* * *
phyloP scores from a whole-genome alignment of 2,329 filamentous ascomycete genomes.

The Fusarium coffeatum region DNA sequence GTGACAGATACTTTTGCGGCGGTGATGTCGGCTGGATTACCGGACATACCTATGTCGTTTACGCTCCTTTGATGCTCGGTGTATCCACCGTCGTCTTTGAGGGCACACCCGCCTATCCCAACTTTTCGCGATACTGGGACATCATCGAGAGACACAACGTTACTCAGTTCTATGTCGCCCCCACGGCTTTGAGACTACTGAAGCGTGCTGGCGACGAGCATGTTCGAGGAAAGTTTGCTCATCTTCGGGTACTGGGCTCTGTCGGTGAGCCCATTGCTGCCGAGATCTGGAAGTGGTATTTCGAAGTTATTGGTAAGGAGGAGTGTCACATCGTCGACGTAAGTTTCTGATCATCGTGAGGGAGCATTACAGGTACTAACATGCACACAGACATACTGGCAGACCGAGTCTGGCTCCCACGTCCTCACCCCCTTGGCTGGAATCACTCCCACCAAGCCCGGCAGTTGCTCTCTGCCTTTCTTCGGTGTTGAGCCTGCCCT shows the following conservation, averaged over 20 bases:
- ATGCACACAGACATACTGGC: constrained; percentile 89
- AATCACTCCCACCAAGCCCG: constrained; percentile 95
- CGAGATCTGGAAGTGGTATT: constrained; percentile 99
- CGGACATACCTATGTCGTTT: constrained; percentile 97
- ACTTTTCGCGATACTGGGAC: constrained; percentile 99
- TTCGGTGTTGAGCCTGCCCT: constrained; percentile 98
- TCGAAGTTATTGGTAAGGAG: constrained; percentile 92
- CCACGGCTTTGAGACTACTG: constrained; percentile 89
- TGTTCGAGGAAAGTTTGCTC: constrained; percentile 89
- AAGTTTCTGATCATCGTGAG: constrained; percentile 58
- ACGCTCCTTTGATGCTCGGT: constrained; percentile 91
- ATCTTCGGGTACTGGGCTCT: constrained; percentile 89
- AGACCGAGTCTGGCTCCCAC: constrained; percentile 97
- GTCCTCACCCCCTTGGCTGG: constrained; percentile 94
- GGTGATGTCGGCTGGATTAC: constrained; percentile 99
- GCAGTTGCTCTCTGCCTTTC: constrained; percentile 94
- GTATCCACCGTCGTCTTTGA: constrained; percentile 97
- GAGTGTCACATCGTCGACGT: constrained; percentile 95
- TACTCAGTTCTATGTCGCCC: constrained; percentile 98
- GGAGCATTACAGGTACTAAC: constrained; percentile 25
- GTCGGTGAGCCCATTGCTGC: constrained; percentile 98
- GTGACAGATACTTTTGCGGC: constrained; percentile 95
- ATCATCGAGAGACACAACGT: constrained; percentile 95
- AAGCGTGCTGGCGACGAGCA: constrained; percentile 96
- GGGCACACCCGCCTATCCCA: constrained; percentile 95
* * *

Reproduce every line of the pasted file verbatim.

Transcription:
phyloP scores from a whole-genome alignment of 2,329 filamentous ascomycete genomes.

The Fusarium coffeatum region DNA sequence GTGACAGATACTTTTGCGGCGGTGATGTCGGCTGGATTACCGGACATACCTATGTCGTTTACGCTCCTTTGATGCTCGGTGTATCCACCGTCGTCTTTGAGGGCACACCCGCCTATCCCAACTTTTCGCGATACTGGGACATCATCGAGAGACACAACGTTACTCAGTTCTATGTCGCCCCCACGGCTTTGAGACTACTGAAGCGTGCTGGCGACGAGCATGTTCGAGGAAAGTTTGCTCATCTTCGGGTACTGGGCTCTGTCGGTGAGCCCATTGCTGCCGAGATCTGGAAGTGGTATTTCGAAGTTATTGGTAAGGAGGAGTGTCACATCGTCGACGTAAGTTTCTGATCATCGTGAGGGAGCATTACAGGTACTAACATGCACACAGACATACTGGCAGACCGAGTCTGGCTCCCACGTCCTCACCCCCTTGGCTGGAATCACTCCCACCAAGCCCGGCAGTTGCTCTCTGCCTTTCTTCGGTGTTGAGCCTGCCCT shows the following conservation, averaged over 20 bases:
- ATGCACACAGACATACTGGC: constrained; percentile 89
- AATCACTCCCACCAAGCCCG: constrained; percentile 95
- CGAGATCTGGAAGTGGTATT: constrained; percentile 99
- CGGACATACCTATGTCGTTT: constrained; percentile 97
- ACTTTTCGCGATACTGGGAC: constrained; percentile 99
- TTCGGTGTTGAGCCTGCCCT: constrained; percentile 98
- TCGAAGTTATTGGTAAGGAG: constrained; percentile 92
- CCACGGCTTTGAGACTACTG: constrained; percentile 89
- TGTTCGAGGAAAGTTTGCTC: constrained; percentile 89
- AAGTTTCTGATCATCGTGAG: constrained; percentile 58
- ACGCTCCTTTGATGCTCGGT: constrained; percentile 91
- ATCTTCGGGTACTGGGCTCT: constrained; percentile 89
- AGACCGAGTCTGGCTCCCAC: constrained; percentile 97
- GTCCTCACCCCCTTGGCTGG: constrained; percentile 94
- GGTGATGTCGGCTGGATTAC: constrained; percentile 99
- GCAGTTGCTCTCTGCCTTTC: constrained; percentile 94
- GTATCCACCGTCGTCTTTGA: constrained; percentile 97
- GAGTGTCACATCGTCGACGT: constrained; percentile 95
- TACTCAGTTCTATGTCGCCC: constrained; percentile 98
- GGAGCATTACAGGTACTAAC: constrained; percentile 25
- GTCGGTGAGCCCATTGCTGC: constrained; percentile 98
- GTGACAGATACTTTTGCGGC: constrained; percentile 95
- ATCATCGAGAGACACAACGT: constrained; percentile 95
- AAGCGTGCTGGCGACGAGCA: constrained; percentile 96
- GGGCACACCCGCCTATCCCA: constrained; percentile 95